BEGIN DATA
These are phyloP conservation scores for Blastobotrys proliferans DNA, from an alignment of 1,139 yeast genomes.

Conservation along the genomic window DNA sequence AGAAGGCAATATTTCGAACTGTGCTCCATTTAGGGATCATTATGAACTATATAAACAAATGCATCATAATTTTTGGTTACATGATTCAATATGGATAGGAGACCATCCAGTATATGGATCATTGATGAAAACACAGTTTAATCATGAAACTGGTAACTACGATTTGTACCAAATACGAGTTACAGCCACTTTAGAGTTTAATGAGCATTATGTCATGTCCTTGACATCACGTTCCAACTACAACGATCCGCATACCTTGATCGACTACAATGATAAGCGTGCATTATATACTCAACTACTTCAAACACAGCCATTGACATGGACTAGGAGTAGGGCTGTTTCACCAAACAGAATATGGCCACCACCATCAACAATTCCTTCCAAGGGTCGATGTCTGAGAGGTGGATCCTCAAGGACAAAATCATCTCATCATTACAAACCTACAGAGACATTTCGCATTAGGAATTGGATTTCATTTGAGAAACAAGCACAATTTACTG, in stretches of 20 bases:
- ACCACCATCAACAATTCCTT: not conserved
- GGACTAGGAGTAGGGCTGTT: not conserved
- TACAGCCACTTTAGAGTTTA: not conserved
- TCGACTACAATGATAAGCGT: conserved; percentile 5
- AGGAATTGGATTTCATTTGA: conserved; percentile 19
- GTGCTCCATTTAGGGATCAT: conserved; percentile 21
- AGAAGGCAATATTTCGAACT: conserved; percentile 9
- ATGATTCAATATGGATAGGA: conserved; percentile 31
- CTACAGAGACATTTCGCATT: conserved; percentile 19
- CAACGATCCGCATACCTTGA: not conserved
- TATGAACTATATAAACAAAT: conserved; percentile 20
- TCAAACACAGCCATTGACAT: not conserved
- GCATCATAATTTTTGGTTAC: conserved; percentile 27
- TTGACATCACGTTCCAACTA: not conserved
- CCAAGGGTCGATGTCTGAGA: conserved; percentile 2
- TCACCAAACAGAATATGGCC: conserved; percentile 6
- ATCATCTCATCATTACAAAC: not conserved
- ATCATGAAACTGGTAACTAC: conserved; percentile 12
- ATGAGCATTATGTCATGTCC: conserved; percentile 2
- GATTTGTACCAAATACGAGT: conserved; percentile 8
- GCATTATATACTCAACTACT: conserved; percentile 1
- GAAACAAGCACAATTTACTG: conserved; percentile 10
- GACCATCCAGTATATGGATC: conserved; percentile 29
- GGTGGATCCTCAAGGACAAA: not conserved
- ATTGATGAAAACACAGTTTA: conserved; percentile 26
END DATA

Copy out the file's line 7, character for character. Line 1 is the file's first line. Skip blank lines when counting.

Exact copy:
- AGGAATTGGATTTCATTTGA: conserved; percentile 19